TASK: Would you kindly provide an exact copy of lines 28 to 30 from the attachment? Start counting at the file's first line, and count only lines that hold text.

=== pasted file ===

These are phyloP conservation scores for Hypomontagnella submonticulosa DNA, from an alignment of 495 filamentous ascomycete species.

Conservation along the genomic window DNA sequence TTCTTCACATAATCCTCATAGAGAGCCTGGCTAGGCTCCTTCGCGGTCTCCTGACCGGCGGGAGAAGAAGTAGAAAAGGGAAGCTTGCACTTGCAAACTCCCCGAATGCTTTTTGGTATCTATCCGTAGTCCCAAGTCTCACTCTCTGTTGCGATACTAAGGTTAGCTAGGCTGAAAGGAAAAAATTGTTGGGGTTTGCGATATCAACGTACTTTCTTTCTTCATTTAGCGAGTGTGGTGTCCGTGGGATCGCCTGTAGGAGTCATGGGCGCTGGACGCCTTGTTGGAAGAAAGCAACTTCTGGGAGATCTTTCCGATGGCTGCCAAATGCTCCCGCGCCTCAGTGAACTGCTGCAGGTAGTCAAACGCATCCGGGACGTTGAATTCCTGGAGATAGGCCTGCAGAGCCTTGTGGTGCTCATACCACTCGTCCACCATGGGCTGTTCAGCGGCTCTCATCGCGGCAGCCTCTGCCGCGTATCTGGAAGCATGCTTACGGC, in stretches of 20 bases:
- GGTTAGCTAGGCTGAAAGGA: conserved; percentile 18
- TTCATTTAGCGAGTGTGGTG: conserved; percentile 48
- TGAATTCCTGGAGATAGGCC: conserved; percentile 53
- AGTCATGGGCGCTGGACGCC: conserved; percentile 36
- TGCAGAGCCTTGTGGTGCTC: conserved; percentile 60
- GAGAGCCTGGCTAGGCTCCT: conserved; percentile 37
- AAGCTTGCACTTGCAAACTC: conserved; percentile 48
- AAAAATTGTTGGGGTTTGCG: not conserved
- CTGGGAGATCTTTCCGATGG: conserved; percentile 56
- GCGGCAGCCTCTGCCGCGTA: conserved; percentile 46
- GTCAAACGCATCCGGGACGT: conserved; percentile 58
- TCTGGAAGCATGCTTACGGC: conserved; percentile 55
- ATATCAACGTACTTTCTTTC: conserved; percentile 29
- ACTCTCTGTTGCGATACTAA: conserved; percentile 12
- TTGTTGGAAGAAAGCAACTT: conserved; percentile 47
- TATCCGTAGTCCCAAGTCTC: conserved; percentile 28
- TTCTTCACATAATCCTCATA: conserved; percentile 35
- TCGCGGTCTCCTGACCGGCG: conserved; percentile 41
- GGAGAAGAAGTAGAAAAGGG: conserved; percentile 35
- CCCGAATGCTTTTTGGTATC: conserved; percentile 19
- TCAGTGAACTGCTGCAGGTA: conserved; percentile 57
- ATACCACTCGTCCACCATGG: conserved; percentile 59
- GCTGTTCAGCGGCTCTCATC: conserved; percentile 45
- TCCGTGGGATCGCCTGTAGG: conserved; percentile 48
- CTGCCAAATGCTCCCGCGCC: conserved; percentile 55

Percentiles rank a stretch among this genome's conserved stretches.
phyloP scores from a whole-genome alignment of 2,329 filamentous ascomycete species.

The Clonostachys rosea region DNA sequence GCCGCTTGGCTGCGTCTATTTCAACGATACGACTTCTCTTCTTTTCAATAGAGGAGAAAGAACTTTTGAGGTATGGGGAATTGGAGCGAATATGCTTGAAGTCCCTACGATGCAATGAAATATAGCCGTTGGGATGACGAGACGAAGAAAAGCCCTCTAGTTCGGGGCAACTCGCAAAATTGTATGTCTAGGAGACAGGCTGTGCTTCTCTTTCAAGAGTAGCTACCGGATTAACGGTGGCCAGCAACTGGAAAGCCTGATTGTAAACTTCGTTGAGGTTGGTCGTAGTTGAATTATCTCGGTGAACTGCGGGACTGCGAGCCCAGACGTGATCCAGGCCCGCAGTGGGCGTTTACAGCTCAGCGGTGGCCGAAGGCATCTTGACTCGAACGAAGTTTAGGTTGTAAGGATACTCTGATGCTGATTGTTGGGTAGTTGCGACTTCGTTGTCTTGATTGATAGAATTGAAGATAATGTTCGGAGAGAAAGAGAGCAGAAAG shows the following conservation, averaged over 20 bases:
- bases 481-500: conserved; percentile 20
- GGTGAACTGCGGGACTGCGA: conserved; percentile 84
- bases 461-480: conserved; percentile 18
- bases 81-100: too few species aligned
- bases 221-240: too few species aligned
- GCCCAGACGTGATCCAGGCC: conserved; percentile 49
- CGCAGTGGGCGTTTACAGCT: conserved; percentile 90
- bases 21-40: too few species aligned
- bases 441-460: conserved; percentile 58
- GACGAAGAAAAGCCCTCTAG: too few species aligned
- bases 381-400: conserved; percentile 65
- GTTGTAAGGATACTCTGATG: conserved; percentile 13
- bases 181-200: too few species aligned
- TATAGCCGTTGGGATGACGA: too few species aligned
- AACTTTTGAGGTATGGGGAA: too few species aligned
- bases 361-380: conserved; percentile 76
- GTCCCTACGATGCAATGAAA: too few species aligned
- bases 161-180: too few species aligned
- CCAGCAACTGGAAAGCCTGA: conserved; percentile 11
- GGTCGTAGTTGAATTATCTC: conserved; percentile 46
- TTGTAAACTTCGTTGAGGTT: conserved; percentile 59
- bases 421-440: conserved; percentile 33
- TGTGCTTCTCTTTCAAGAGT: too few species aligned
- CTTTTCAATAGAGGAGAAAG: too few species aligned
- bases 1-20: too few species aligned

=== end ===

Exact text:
Percentiles rank a stretch among this genome's conserved stretches.
phyloP scores from a whole-genome alignment of 2,329 filamentous ascomycete species.

The Clonostachys rosea region DNA sequence GCCGCTTGGCTGCGTCTATTTCAACGATACGACTTCTCTTCTTTTCAATAGAGGAGAAAGAACTTTTGAGGTATGGGGAATTGGAGCGAATATGCTTGAAGTCCCTACGATGCAATGAAATATAGCCGTTGGGATGACGAGACGAAGAAAAGCCCTCTAGTTCGGGGCAACTCGCAAAATTGTATGTCTAGGAGACAGGCTGTGCTTCTCTTTCAAGAGTAGCTACCGGATTAACGGTGGCCAGCAACTGGAAAGCCTGATTGTAAACTTCGTTGAGGTTGGTCGTAGTTGAATTATCTCGGTGAACTGCGGGACTGCGAGCCCAGACGTGATCCAGGCCCGCAGTGGGCGTTTACAGCTCAGCGGTGGCCGAAGGCATCTTGACTCGAACGAAGTTTAGGTTGTAAGGATACTCTGATGCTGATTGTTGGGTAGTTGCGACTTCGTTGTCTTGATTGATAGAATTGAAGATAATGTTCGGAGAGAAAGAGAGCAGAAAG shows the following conservation, averaged over 20 bases: